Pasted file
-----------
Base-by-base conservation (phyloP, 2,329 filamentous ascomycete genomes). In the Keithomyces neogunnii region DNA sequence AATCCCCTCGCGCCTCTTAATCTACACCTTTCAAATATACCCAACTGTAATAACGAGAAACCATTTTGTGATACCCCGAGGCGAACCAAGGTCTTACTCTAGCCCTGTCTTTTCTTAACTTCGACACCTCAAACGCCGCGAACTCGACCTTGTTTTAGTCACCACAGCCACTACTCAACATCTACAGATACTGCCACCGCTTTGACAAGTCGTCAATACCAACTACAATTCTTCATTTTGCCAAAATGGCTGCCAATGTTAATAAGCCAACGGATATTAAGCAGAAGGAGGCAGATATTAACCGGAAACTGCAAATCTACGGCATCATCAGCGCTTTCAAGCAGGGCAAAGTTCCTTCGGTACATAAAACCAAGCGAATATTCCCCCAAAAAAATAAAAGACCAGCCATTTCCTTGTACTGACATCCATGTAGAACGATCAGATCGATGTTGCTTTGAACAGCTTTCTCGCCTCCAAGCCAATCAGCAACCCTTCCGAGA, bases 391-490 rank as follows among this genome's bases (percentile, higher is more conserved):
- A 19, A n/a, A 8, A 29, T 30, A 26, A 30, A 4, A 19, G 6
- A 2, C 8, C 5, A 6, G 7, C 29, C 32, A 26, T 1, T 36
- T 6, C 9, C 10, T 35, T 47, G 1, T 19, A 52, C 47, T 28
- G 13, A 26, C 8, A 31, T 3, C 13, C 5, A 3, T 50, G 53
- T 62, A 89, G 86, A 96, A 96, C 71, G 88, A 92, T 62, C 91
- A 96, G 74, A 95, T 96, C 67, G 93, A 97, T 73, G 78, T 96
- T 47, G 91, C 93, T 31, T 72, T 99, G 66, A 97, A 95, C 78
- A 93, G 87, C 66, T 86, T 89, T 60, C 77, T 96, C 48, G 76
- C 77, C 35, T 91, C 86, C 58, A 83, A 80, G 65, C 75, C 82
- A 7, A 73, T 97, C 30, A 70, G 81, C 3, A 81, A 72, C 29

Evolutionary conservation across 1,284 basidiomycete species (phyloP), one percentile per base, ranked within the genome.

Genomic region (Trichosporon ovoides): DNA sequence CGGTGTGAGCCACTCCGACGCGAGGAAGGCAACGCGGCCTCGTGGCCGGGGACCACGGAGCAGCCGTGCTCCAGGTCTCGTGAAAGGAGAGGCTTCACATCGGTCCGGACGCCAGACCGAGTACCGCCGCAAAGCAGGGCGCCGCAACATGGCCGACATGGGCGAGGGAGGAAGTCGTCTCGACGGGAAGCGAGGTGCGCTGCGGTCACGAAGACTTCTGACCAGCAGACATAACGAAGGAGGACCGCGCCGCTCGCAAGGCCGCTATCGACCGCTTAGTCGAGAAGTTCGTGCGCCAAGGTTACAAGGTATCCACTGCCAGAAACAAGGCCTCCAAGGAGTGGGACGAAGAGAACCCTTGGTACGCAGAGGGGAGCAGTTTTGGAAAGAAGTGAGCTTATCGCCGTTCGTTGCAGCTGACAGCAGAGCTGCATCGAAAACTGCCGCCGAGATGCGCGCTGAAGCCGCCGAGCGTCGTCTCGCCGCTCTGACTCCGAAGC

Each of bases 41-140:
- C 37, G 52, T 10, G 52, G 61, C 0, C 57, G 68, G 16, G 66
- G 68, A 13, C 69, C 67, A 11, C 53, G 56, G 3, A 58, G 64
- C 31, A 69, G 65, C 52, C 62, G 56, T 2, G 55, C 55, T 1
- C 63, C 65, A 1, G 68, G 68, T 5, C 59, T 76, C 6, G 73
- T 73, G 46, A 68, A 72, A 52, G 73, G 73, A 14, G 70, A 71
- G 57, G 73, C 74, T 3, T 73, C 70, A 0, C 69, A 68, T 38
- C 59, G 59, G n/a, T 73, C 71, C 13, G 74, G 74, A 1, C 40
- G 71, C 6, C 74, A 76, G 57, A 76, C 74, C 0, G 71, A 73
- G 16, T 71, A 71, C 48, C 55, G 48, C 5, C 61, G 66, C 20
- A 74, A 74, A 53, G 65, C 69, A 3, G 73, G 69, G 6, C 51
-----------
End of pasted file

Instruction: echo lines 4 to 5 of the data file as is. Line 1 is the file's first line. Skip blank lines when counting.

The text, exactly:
- T 6, C 9, C 10, T 35, T 47, G 1, T 19, A 52, C 47, T 28
- G 13, A 26, C 8, A 31, T 3, C 13, C 5, A 3, T 50, G 53